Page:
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The Suspect Blu-ray Review

“The Suspect” is an underappreciated classic movie.

Is 1944’s “The Suspect” a film noir, a thriller, a drama or a mixture of all 3 genres? I’ll let you decide that. However one may classify it, this Robert Siodmak directed feature set in London in the year 1902 revolves around a seemingly kind man (Philip) who is in an unhappy marriage with Cora. One day, Philip meets a young woman (Mary) seeking employment at his work and, to make a long story short, the two begin to hit it off and bond shortly thereafter. Philip wants to divorce Cora and be with Mary but Cora will have none of that. Cora dies in an alleged accident leaving Philip to live how he pleases, but questions surround her death. A nosy Inspector named Huxley looks to get to the bottom of what really happened.

I mentioned above that it’s hard to classify “The Suspect.” It doesn’t play like a traditional noir, it’s not an out and out drama (more of a character study of a man driven over the edge), and it’s not really a thriller as the viewer knows who killed Cora (and perhaps others?) so there’s no suspense in that department. One could say there’s the suspense of the killer being caught, but that’s debatable. What’s even more peculiar is that “The Suspect” is rather straight forward in telling its story. Basically, it’s a multi-genre piece that feels conventional and yet bucks conventions if that makes any sense. 

The most intriguing aspect (to me at least) is the ending. There’s no action, there’s no big catching the killer moment, there’s no big death scene in the end, and there’s no big dramatic moment. Instead, the end comes down to a character’s morals. For some this might feel anticlimactic, but it really caught my eye. It works in relation to the story and the characters, but it also shows restraint by not going for the usual finale. Kudos to writers Bertram Millhauser and Arthur T. Horman and novelist James Ronald for this bold move.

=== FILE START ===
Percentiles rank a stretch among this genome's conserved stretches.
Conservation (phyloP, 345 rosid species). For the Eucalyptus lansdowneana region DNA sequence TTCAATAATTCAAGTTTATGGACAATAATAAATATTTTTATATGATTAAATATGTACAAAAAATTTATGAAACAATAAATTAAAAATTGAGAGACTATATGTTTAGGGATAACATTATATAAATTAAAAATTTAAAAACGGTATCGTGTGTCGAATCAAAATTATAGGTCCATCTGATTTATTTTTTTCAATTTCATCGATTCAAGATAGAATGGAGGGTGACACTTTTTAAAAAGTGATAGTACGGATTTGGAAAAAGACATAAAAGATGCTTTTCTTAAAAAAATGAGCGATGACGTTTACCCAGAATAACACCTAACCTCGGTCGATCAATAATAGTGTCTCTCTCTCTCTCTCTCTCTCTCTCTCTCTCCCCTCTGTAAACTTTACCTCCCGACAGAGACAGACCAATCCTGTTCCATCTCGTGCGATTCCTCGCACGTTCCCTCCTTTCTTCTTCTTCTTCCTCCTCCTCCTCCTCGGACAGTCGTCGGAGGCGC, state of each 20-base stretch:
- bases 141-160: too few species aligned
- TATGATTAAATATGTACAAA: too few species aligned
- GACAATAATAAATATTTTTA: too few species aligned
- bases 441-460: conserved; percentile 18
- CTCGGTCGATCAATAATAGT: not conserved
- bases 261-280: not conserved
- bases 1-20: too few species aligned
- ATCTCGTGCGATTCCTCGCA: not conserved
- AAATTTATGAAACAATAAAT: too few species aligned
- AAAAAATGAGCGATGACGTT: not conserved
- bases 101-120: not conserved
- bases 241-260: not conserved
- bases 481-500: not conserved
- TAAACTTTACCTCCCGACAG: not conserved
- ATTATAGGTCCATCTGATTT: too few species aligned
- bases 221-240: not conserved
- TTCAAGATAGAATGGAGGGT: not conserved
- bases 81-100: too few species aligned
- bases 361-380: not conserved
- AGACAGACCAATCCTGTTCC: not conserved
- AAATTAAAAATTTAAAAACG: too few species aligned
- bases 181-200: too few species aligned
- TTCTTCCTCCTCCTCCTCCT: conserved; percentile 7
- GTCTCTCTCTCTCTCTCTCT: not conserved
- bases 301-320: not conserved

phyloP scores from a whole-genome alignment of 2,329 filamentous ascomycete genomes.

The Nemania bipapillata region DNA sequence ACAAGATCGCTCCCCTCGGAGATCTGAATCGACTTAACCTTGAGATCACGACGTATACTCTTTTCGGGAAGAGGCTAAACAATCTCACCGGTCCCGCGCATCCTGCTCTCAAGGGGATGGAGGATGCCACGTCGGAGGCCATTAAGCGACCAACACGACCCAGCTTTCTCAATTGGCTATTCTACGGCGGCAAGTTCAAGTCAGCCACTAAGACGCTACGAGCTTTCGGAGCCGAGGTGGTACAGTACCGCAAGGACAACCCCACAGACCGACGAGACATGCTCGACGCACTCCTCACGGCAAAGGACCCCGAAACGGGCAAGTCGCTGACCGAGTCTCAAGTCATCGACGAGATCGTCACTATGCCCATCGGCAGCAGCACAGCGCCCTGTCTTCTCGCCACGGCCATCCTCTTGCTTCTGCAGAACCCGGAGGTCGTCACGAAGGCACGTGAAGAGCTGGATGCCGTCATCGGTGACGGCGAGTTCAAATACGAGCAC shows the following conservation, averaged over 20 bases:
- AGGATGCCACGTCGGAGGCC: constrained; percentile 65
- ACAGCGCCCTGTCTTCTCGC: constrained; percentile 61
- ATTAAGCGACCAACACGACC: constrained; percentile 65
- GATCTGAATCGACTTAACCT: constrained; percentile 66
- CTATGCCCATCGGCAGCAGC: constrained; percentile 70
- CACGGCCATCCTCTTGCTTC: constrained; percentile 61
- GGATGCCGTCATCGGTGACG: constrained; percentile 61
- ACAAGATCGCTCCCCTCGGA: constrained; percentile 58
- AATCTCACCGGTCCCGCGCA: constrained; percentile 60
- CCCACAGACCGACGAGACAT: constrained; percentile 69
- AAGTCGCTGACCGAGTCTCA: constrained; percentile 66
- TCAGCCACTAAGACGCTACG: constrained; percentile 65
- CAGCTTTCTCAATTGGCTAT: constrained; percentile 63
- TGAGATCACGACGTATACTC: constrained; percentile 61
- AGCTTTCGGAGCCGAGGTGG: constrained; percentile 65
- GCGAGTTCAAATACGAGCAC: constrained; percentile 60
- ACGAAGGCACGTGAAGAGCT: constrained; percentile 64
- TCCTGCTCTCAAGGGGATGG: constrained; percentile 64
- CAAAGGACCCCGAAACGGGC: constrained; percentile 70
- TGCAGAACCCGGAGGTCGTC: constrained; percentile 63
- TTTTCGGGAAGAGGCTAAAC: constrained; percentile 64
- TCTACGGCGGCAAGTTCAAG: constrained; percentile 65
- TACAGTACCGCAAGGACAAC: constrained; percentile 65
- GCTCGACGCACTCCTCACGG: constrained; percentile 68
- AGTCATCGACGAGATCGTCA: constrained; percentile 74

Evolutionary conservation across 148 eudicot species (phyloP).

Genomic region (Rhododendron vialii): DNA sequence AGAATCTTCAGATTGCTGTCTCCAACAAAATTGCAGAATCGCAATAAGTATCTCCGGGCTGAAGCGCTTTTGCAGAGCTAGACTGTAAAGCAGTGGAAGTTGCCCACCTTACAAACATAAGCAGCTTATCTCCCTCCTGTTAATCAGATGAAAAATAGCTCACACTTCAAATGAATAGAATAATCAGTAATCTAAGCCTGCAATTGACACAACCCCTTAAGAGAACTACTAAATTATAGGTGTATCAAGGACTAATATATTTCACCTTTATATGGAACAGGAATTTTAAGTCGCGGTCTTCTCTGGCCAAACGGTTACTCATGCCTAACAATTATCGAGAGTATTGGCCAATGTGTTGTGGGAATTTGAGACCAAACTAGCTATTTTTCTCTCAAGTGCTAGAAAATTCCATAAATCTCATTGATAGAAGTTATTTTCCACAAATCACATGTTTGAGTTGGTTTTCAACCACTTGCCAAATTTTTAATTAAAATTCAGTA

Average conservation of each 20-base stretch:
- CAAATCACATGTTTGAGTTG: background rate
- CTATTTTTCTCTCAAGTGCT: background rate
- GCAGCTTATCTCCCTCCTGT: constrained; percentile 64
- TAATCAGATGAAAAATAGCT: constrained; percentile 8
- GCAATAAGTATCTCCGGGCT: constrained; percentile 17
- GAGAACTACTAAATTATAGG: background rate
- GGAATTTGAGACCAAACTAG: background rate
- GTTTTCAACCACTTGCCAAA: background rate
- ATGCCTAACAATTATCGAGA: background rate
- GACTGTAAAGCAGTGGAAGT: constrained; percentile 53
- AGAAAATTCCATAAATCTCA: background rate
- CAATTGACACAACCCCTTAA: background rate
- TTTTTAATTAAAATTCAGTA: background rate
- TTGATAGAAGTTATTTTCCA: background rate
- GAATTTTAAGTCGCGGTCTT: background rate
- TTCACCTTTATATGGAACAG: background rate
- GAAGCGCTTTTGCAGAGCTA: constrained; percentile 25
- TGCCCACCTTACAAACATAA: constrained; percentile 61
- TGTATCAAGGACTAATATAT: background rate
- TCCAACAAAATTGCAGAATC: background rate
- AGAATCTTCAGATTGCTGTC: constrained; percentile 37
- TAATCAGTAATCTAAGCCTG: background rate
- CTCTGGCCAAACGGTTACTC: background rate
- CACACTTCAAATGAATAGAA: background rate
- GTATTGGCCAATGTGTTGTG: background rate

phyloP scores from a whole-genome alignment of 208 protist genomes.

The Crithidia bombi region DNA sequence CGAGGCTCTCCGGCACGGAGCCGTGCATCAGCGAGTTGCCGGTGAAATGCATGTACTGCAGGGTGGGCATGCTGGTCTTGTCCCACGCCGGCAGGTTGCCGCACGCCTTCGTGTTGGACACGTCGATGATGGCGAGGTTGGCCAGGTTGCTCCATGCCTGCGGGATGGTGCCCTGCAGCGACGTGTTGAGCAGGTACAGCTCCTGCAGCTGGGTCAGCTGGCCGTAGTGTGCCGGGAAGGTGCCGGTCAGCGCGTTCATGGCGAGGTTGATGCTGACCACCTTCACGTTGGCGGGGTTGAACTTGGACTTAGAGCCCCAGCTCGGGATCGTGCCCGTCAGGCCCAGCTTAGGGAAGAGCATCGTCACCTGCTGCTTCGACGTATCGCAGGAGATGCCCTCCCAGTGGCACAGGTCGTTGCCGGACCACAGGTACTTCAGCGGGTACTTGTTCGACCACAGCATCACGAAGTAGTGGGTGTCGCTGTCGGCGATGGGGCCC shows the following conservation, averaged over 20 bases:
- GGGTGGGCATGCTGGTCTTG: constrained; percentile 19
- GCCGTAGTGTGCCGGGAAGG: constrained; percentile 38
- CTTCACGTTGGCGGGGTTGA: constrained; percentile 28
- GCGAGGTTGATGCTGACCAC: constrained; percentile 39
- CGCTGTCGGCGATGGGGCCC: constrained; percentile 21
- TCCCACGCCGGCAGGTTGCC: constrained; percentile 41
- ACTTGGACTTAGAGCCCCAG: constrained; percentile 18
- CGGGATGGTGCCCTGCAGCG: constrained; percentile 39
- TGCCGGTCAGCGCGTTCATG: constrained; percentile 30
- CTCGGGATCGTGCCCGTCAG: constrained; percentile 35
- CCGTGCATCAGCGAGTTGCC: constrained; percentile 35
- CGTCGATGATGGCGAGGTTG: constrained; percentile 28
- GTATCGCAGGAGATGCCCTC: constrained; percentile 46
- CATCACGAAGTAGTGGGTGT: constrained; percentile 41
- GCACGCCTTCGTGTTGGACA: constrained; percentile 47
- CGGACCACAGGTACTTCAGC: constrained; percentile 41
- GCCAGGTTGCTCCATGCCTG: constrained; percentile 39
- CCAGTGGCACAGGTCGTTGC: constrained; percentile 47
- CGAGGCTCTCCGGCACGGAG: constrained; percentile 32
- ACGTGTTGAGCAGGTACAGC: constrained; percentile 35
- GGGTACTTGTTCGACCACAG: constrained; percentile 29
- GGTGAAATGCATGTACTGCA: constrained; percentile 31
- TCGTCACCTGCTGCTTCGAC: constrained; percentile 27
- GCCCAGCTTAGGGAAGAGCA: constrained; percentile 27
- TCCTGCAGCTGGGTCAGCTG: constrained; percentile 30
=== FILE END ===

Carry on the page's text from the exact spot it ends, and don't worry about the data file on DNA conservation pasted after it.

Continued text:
“The Suspect” also succeeds thanks to two stand-out performances. In many ways the movie lives and dies on the shoulders of Charles Laughton, but the veteran actor really makes Philip a complex and nuanced character. Ella Raines didn’t appear in a ton of movies, but she’s been nothing short of radiant in everything I’ve seen her. An underrated talent to be sure.


Presentation: 1.37:1 1080p. How does it look? This 2K master gives the film a crisp B&W print.

Audio Track: 2.0 DTS-HD MA. How does it sound? Expect a clean audio experience.

* Trailers for “The Paradine Case,” “Witness For The Prosecution,” “The Spiral Staircase,” “Cry of the City” and “So Evil My Love.”
* A passionate and informative commentary by film historian Troy Howard.

February 3, 2021 - Posted by | Blu-Ray review | , , , ,

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